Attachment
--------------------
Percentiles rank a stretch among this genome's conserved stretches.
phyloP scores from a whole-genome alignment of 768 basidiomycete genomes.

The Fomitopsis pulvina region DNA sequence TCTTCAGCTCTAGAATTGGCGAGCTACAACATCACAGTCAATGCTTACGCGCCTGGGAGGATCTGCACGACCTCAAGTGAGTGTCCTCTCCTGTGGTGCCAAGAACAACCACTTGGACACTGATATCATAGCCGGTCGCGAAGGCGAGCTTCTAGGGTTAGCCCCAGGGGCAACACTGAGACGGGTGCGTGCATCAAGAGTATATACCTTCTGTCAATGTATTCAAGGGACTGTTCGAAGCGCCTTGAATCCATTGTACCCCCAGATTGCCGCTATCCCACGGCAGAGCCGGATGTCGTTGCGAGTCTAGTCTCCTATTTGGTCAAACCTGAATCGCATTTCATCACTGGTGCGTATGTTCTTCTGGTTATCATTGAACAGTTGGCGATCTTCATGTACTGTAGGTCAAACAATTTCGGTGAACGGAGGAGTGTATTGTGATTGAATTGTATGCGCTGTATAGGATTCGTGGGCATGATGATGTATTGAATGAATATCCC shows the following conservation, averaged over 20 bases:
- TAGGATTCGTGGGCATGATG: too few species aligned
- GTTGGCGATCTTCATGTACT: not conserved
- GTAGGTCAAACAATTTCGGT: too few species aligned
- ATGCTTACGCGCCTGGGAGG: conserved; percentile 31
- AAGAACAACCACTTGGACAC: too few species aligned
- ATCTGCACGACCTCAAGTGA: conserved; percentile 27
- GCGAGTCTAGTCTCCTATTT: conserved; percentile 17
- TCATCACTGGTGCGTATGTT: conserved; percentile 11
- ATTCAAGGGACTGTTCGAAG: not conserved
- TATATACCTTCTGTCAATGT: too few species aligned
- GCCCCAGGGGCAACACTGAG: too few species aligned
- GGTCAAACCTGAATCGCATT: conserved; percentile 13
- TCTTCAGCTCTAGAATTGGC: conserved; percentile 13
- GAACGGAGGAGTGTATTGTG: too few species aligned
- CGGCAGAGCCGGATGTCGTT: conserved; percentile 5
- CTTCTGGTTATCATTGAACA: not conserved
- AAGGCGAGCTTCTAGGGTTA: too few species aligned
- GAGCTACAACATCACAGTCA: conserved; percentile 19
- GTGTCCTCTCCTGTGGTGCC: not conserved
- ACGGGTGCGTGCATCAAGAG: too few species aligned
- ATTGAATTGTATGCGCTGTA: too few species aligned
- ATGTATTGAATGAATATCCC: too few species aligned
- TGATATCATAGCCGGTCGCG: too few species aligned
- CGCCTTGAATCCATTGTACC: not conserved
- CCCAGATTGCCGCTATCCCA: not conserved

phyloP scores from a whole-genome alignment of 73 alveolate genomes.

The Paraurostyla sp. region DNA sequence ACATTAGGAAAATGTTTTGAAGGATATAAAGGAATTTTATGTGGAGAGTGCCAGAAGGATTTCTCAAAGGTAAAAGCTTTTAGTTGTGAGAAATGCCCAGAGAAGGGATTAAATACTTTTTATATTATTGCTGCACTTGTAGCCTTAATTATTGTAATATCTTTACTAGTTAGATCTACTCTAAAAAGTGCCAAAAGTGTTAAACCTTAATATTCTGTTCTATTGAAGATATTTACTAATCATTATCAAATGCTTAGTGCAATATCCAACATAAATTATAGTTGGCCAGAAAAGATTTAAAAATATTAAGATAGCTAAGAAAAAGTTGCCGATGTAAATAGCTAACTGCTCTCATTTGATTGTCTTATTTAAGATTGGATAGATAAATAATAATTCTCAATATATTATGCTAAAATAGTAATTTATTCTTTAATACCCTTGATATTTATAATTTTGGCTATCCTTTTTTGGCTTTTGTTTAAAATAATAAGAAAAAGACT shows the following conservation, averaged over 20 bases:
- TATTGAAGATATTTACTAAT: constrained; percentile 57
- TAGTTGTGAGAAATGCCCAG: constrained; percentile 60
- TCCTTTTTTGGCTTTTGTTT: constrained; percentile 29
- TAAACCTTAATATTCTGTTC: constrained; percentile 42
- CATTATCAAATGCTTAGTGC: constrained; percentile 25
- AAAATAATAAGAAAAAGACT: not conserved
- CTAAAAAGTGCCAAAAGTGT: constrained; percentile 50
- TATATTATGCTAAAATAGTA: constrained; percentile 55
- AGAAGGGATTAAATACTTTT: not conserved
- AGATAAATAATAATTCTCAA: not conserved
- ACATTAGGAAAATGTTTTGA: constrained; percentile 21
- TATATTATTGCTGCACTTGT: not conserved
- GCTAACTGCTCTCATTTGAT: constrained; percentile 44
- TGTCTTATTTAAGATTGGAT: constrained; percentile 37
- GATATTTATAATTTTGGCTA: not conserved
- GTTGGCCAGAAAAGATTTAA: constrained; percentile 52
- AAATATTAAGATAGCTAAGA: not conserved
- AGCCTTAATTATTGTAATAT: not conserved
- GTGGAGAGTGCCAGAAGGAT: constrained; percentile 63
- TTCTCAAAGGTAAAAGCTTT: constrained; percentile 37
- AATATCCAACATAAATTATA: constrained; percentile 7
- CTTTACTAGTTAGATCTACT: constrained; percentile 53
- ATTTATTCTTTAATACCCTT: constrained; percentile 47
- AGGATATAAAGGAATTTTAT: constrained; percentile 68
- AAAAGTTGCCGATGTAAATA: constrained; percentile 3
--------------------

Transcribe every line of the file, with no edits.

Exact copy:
Percentiles rank a stretch among this genome's conserved stretches.
phyloP scores from a whole-genome alignment of 768 basidiomycete genomes.

The Fomitopsis pulvina region DNA sequence TCTTCAGCTCTAGAATTGGCGAGCTACAACATCACAGTCAATGCTTACGCGCCTGGGAGGATCTGCACGACCTCAAGTGAGTGTCCTCTCCTGTGGTGCCAAGAACAACCACTTGGACACTGATATCATAGCCGGTCGCGAAGGCGAGCTTCTAGGGTTAGCCCCAGGGGCAACACTGAGACGGGTGCGTGCATCAAGAGTATATACCTTCTGTCAATGTATTCAAGGGACTGTTCGAAGCGCCTTGAATCCATTGTACCCCCAGATTGCCGCTATCCCACGGCAGAGCCGGATGTCGTTGCGAGTCTAGTCTCCTATTTGGTCAAACCTGAATCGCATTTCATCACTGGTGCGTATGTTCTTCTGGTTATCATTGAACAGTTGGCGATCTTCATGTACTGTAGGTCAAACAATTTCGGTGAACGGAGGAGTGTATTGTGATTGAATTGTATGCGCTGTATAGGATTCGTGGGCATGATGATGTATTGAATGAATATCCC shows the following conservation, averaged over 20 bases:
- TAGGATTCGTGGGCATGATG: too few species aligned
- GTTGGCGATCTTCATGTACT: not conserved
- GTAGGTCAAACAATTTCGGT: too few species aligned
- ATGCTTACGCGCCTGGGAGG: conserved; percentile 31
- AAGAACAACCACTTGGACAC: too few species aligned
- ATCTGCACGACCTCAAGTGA: conserved; percentile 27
- GCGAGTCTAGTCTCCTATTT: conserved; percentile 17
- TCATCACTGGTGCGTATGTT: conserved; percentile 11
- ATTCAAGGGACTGTTCGAAG: not conserved
- TATATACCTTCTGTCAATGT: too few species aligned
- GCCCCAGGGGCAACACTGAG: too few species aligned
- GGTCAAACCTGAATCGCATT: conserved; percentile 13
- TCTTCAGCTCTAGAATTGGC: conserved; percentile 13
- GAACGGAGGAGTGTATTGTG: too few species aligned
- CGGCAGAGCCGGATGTCGTT: conserved; percentile 5
- CTTCTGGTTATCATTGAACA: not conserved
- AAGGCGAGCTTCTAGGGTTA: too few species aligned
- GAGCTACAACATCACAGTCA: conserved; percentile 19
- GTGTCCTCTCCTGTGGTGCC: not conserved
- ACGGGTGCGTGCATCAAGAG: too few species aligned
- ATTGAATTGTATGCGCTGTA: too few species aligned
- ATGTATTGAATGAATATCCC: too few species aligned
- TGATATCATAGCCGGTCGCG: too few species aligned
- CGCCTTGAATCCATTGTACC: not conserved
- CCCAGATTGCCGCTATCCCA: not conserved

phyloP scores from a whole-genome alignment of 73 alveolate genomes.

The Paraurostyla sp. region DNA sequence ACATTAGGAAAATGTTTTGAAGGATATAAAGGAATTTTATGTGGAGAGTGCCAGAAGGATTTCTCAAAGGTAAAAGCTTTTAGTTGTGAGAAATGCCCAGAGAAGGGATTAAATACTTTTTATATTATTGCTGCACTTGTAGCCTTAATTATTGTAATATCTTTACTAGTTAGATCTACTCTAAAAAGTGCCAAAAGTGTTAAACCTTAATATTCTGTTCTATTGAAGATATTTACTAATCATTATCAAATGCTTAGTGCAATATCCAACATAAATTATAGTTGGCCAGAAAAGATTTAAAAATATTAAGATAGCTAAGAAAAAGTTGCCGATGTAAATAGCTAACTGCTCTCATTTGATTGTCTTATTTAAGATTGGATAGATAAATAATAATTCTCAATATATTATGCTAAAATAGTAATTTATTCTTTAATACCCTTGATATTTATAATTTTGGCTATCCTTTTTTGGCTTTTGTTTAAAATAATAAGAAAAAGACT shows the following conservation, averaged over 20 bases:
- TATTGAAGATATTTACTAAT: constrained; percentile 57
- TAGTTGTGAGAAATGCCCAG: constrained; percentile 60
- TCCTTTTTTGGCTTTTGTTT: constrained; percentile 29
- TAAACCTTAATATTCTGTTC: constrained; percentile 42
- CATTATCAAATGCTTAGTGC: constrained; percentile 25
- AAAATAATAAGAAAAAGACT: not conserved
- CTAAAAAGTGCCAAAAGTGT: constrained; percentile 50
- TATATTATGCTAAAATAGTA: constrained; percentile 55
- AGAAGGGATTAAATACTTTT: not conserved
- AGATAAATAATAATTCTCAA: not conserved
- ACATTAGGAAAATGTTTTGA: constrained; percentile 21
- TATATTATTGCTGCACTTGT: not conserved
- GCTAACTGCTCTCATTTGAT: constrained; percentile 44
- TGTCTTATTTAAGATTGGAT: constrained; percentile 37
- GATATTTATAATTTTGGCTA: not conserved
- GTTGGCCAGAAAAGATTTAA: constrained; percentile 52
- AAATATTAAGATAGCTAAGA: not conserved
- AGCCTTAATTATTGTAATAT: not conserved
- GTGGAGAGTGCCAGAAGGAT: constrained; percentile 63
- TTCTCAAAGGTAAAAGCTTT: constrained; percentile 37
- AATATCCAACATAAATTATA: constrained; percentile 7
- CTTTACTAGTTAGATCTACT: constrained; percentile 53
- ATTTATTCTTTAATACCCTT: constrained; percentile 47
- AGGATATAAAGGAATTTTAT: constrained; percentile 68
- AAAAGTTGCCGATGTAAATA: constrained; percentile 3